Tuesday, December 05, 2006

Tips for A Successful Holiday Buffet

Here is an article from “HomeMadeSimple.com” about serving a holiday buffet your guests will applaud.

Serving Up a Brilliant Buffet

This is the season for entertaining, and we all know that buffet-style parties are easier to prepare for and manage than sit-down dinners for a larger group of guests. However, most of us struggle with basic questions: What are some easy, delicious foods that are not the “same old, same old”? How can I be sure that there will be something to please everyone? How much “stuff”—food, drink, ice—do I need to make sure everyone has enough? Relax! We offer you here a basic guide for entertaining large groups of people without losing your holiday spirit (or your mind).

Managing the Numbers

Probably the biggest worry for any hostess is running out of food or drink. Here is a basic guide to help you make comfortable calculations for your party guests.

  • Prepare more food if you are having a buffet rather than a sit-down meal; guests tend to eat more from buffets. However, the more selections available, the less people will take of any one item because they want to taste everything.
  • If you want to serve appetizers before the buffet, calculate three to five servings per person (have less if you want to be sure people will be hungry for the buffet!).
  • For a buffet serving 25-30 people, a good basic menu includes two casseroles in 9″x13″ dishes (or one casserole plus meat—turkey, ham, beef), two salads (about three heads of lettuce per salad), rolls (one per person), and two to three desserts.
  • Meat amounts can be tricky, but here is a general guide: for 25-30 people, have a fifteen- to eighteen- pound turkey, OR a six- to seven-pound boneless ham, OR a twelve-pound roast beef.
  • For serving pasta, calculate about two ounces per person if it’s being served as a side dish or as one selection on a buffet table, about four if a main course.
  • When planning beverages, know your crowd; in general, though, calculate about one drink per hour for each guest. For a party where guests will be standing/moving around a good deal, plan on four to five drinking cups per person. For ice, you’ll need about one pound for every four to six guests.

Food and Drink Ideas

Make as much ahead of time as possible—you want to enjoy your guests, not be stuck at the stove all evening! And don’t be afraid to take advantage of all the wonderful take-out options that are available; they can go a long way toward saving you time for other party preparations.

Try these ideas for a varied, simple, and delicious spread that’s sure to please any guest.

  • Having a meat dish that does not have to be kept warm as the buffet “centerpiece” is usually a good idea—turkey, ham, or roast beef are good prepare-ahead choices, and can be sliced before being set on the table for easy service.
  • Do you have a fondue pot, or know someone who would lend you one? Fondue is easy, fun, and a wonderful winter treat; if you can arrange for more than one pot, you can provide a mix of savory and sweet fondues for guests to enjoy. And after the pot contents are made, all you have to do is cut up a variety of dipping material—meat, vegetables, bread cubes, fruit, angel food cake—all of which can be prepared early in the day and stored for easy replenishment.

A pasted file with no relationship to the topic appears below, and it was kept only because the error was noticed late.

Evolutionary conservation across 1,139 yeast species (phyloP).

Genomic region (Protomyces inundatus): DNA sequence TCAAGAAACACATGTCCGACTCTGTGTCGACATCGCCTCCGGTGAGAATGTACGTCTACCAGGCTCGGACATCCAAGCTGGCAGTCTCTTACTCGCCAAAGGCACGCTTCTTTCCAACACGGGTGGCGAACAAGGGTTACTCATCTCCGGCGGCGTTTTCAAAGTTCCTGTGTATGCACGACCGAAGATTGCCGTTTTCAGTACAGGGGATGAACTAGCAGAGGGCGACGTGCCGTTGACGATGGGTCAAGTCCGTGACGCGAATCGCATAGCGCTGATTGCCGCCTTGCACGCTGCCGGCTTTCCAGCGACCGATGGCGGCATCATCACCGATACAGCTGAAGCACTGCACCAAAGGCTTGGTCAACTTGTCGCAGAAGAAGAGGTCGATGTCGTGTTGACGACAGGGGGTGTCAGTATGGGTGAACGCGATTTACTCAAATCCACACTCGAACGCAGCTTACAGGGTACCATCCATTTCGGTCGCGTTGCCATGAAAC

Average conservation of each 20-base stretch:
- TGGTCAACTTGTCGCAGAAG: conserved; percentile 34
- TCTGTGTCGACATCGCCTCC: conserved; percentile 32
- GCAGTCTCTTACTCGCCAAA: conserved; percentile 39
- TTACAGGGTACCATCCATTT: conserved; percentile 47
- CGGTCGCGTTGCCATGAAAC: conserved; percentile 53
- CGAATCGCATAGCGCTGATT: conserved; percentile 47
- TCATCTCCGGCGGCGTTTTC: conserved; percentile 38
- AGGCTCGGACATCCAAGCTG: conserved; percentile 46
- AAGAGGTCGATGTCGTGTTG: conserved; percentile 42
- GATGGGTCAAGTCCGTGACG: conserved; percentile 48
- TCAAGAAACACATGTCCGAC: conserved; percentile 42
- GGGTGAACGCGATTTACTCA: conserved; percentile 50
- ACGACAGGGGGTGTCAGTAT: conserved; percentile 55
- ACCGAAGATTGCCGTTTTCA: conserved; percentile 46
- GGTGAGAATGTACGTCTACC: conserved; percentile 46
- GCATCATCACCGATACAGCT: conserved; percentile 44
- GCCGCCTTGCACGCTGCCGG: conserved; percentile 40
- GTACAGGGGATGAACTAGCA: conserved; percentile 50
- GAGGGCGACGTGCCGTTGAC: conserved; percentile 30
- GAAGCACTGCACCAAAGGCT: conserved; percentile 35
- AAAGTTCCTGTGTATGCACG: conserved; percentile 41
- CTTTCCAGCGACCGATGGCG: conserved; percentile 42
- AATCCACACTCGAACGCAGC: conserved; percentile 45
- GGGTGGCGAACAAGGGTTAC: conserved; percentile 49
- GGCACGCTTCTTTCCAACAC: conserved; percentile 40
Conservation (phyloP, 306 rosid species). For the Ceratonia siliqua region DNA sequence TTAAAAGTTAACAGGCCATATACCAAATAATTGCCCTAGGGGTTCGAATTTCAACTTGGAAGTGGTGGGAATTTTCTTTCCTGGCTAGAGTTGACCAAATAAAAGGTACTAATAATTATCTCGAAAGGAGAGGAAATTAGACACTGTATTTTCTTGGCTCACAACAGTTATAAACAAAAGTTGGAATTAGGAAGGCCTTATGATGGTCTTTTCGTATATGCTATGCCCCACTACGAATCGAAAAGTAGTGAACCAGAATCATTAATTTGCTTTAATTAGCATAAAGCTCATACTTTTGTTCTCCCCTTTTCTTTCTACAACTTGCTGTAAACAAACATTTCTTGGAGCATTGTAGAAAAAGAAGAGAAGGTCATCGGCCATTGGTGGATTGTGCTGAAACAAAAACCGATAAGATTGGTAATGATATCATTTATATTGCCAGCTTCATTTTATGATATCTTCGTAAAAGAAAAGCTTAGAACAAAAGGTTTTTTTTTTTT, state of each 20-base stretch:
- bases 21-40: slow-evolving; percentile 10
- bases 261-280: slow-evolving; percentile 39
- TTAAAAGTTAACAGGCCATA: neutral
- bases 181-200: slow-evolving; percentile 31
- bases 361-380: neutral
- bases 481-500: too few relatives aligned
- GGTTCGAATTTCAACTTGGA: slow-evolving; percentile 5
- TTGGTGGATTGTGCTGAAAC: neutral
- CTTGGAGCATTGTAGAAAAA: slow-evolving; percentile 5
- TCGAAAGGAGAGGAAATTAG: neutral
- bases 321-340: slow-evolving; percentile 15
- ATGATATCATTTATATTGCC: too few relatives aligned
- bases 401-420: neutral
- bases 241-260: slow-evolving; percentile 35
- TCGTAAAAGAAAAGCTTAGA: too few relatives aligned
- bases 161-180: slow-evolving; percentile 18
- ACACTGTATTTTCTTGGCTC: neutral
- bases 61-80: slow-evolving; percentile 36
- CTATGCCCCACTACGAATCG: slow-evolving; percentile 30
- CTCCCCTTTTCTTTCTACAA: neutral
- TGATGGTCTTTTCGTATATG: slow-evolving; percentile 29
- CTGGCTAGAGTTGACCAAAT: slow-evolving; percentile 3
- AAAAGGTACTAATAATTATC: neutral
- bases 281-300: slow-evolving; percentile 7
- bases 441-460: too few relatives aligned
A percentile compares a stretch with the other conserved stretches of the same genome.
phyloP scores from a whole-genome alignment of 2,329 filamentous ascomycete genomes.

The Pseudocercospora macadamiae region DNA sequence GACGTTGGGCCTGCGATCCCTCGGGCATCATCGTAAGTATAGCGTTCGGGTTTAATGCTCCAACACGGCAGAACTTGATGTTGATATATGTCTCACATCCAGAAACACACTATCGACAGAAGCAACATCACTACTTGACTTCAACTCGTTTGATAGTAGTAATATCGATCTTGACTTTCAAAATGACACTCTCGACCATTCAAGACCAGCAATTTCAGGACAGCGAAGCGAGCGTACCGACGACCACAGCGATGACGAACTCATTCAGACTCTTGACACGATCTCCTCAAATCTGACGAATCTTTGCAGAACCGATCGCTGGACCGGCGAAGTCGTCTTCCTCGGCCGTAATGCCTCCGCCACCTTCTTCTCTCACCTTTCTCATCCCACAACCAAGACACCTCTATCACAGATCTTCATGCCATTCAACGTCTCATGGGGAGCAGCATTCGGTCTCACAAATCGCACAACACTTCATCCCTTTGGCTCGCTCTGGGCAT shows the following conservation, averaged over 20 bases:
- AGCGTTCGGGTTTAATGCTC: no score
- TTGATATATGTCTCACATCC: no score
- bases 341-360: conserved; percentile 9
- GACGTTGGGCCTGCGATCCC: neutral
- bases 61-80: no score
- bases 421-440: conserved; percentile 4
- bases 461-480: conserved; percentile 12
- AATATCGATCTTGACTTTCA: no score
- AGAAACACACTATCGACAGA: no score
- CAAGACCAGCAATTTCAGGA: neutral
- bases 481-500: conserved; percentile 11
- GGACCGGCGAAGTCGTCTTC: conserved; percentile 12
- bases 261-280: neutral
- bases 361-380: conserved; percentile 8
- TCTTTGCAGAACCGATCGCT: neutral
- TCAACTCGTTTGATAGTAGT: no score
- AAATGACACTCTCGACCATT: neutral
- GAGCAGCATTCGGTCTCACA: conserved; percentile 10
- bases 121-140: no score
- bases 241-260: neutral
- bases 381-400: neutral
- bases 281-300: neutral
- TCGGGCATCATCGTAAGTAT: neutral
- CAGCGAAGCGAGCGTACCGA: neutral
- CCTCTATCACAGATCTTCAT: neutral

• Prepare (or buy) a variety of pasta sauces; heat and set out around a big bowl of cooked pasta for guests to try. Some suggestions: pesto, marinara, Alfredo. Encourage guests to mix—for example, a bit of Alfredo mixed with marinara makes a fantastic creamy tomato sauce.
  • Pizzas made from refrigerated dough and various savory or sweet toppings make easy, delicious finger foods. Roll out a tube of refrigerated rolls and bake on a greased cookie sheet for about 10 minutes; top with shredded cheddar and Monterey Jack cheeses and sliced jalapenos, pop back into oven until cheese is melted. Or spread cooled, baked dough with cream cheese; top with finely chopped broccoli and cauliflower, and shredded cheese. Bake a tube of refrigerated cookie dough in the same way; spread with cream cheese blended with confectioner’s sugar and a bit of vanilla, and arrange fresh, frozen, or canned fruit on top. Cut into small squares.
  • For an easy and fun “theme,” focus on one kind of food—appetizers, desserts, fondue. Or, depending on your guests (number and preferences), have a theme buffet devoted to a specific ethnic food, such as Caribbean, Indian, or Asian.

Other Tips

  • Avoid food that requires a knife for eating.
  • If you serve a salad, provide tongs for serving rather than a spoon—easier for guests to manage with plates in their hands.
  • Make sure you have enough oven and refrigerator space for preparations; if not, ask a neighbor if you may borrow some space.
  • Arrange all the dishes you plan to use (including plates, utensils, etc.) on the table ahead of time to make sure there’s enough room for everything.
  • Of course, you can always rely on a few close friends to supplement your table with their own creations.

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